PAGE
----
Perhaps Ontario doesn’t have to worry as much because it sits along Lake Ontario and Lake Erie, but I’m surprised that in other jurisdictions there hasn’t been more discussion related to the water requirements of thermoelectric power plants.
Water scarcity, after all, is considered one of the biggest negative outcomes of climate change, but not many people realize just how much water is required for a nuclear or coal (fossil fuel) power plant. The World Resources Institute estimates that nearly two out of every three gallons of fresh water drawn from the U.S. Southeast Southwest is used to cool power plants. One can draw similar conclusions for other regions. Nuclear plants, of course, are the biggest water hogs. You’ll recall that during the heat waves in Europe a few years back France had to ratched down nuclear output because it didn’t have enough water for cooling. It makes one wonder whether it makes sense to build hundreds of new nuclear plants, each with a life of more than 50 years, if a couple of decades down the road we find them crippled by water shortages.
Think about it: If a massive coal plant or nuclear plant had to pay for the amount of water it consumes, the same way individual homeowners must pay, the power would be prohibitively expense. So emissions aren’t the only thing not currently priced into power generation. Water use is a huge externality, and it’s just one more reason to favour renewables and distributed generation, particularly as part of any climate-change adaptation strategy.
Food for thought.
My feature in the Toronto Star today is about General Fusion, a Vancouver-area startup that believes it can build a prototype of a nuclear fusion reactor for $50 million within four years. While the multibillion-dollar ITER and U.S. fusion programs are using costly lasers and electromagnets to achieve “net gain” — that is, creating a fusion reaction that releases more energy than put it — the folks at General Fusion are cleverly pursuing a mechanical approach that uses concentrated sound waves to compress a deuterium-tritium plasma and trigger a fusion reaction. The key, as you’ll see, is the use of precision digital controls that simply didn’t exist back in the 1970s when the idea of magnetized target fusion was first explored.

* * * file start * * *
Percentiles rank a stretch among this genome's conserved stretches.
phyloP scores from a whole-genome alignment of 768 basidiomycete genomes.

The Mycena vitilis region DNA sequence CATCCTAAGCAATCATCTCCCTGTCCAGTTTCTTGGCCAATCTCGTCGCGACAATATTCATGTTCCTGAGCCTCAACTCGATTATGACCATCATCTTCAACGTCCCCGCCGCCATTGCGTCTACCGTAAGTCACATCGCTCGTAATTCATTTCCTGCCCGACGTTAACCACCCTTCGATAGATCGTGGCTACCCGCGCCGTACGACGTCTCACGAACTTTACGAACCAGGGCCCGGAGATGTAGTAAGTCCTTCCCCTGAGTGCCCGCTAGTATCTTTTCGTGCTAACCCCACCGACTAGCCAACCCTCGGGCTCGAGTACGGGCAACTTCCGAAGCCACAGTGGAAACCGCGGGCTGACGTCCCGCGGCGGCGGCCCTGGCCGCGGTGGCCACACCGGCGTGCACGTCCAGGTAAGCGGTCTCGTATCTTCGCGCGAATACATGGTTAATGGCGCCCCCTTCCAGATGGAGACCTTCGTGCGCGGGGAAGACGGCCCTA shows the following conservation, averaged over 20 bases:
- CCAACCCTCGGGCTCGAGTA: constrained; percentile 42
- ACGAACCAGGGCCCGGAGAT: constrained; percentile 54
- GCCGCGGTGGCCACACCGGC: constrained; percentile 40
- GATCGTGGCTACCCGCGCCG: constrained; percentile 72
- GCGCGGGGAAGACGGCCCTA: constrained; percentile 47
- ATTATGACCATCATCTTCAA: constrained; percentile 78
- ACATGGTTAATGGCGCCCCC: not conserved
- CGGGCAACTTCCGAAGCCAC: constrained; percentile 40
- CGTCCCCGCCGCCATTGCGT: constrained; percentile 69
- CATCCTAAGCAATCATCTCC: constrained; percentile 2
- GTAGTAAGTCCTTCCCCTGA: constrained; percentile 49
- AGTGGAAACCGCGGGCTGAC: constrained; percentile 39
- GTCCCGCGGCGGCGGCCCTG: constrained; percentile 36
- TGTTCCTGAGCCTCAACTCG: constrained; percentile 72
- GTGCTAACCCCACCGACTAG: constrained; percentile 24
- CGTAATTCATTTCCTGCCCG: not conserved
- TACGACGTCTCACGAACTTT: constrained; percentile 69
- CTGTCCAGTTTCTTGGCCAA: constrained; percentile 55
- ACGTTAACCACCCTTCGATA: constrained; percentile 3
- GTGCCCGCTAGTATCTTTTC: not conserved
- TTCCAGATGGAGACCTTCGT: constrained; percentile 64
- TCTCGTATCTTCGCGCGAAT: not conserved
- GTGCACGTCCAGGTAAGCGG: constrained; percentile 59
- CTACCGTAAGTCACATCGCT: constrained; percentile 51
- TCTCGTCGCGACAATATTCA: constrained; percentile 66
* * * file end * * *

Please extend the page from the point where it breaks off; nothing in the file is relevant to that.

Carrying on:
You can read the article for more details and a deeper explanation of how it works. General Fusion recently secured $13.9 million from Sustainable Development Technology Canada so it can pursue its prototype development, contingent on the company raising another $30 million or so from private investors. SDTC‘s average deal size is around $3 million so the fact it’s giving General Fusion nearly five times that amount speaks to the credibility of what it’s doing. Continue reading Fusion power on the cheap? Not so outlandish…
Sustainable Development Technlogy Canada just completed its 13th funding round, this time putting $53 million into 16 cleantech projects and bringing its total funding to $376 million. As I’ve mentioned in previous posts, SDTC only invests if private consortia come to the table with two-thirds of project funding. In total, 154 project have been funded with $1.3 billion in public-private funds.
Here are, in my opinion, some of the more interesting projects that got funded in this round: Continue reading SDTC injects $53 million into 16 more cleantech projects
My Clean Break column in today’s Toronto Star takes a close look at Hyperion Power Generation, the New Mexico start-up that believes the future of nuclear power will be built in 25-megawatt chunks. Most of us, when we think of distributed power generation, think of solar and wind and other renewables. Hyperion wants to add nuclear to that list. Based on technology developed at the Los Alamos National Laboratory, the company has developed a nuclear “battery” the size of a garden shed that produces enough power over 5 to 10 years to supply the equivalent of 20,000 homes. At a cost of $30 million, the reactor is ideally suited to oil-sand developments, military bases and other remote outposts, the company says.
It uses uranium hydride as fuel and the design is based on TRIGA reactors used to safely train young nuclear scientists. It’s self-moderating — when the reactor core goes above 550 degrees C the fuel begins to lose hydrogen atoms, which are collected in special storage trays surrounding the core. The loss of hydrogen atoms naturally cools down the reactor to a point where it begins to reabsorb the hydrogen atoms again. This cycle keeps the temperature fairly constant and makes a meltdown virtually impossible. No water cooling is required. Continue reading Hyperion pitches mini-nukes as form of distributed generation
I acknowledge that nuclear power has to play a role in our battle against climate change, with the caveat that we exhaust all other reasonable, low-emission alternatives and maximize efficiency and conservation. The industry will have its hands full just trying to replace the megawatts lost as older plants are decommissioned or refurbished. This leaves open the question, in the current market environment, of how much *new* nuclear is likely to be built over the coming decade. My Clean Break column today looks at how the rising cost of building nuclear plants could affect its competitiveness with other alternatives, even excluding some of the environmental question marks like waste management uncertainty and plant safety. Continue reading Nuclear cost increases warrant sober second thoughts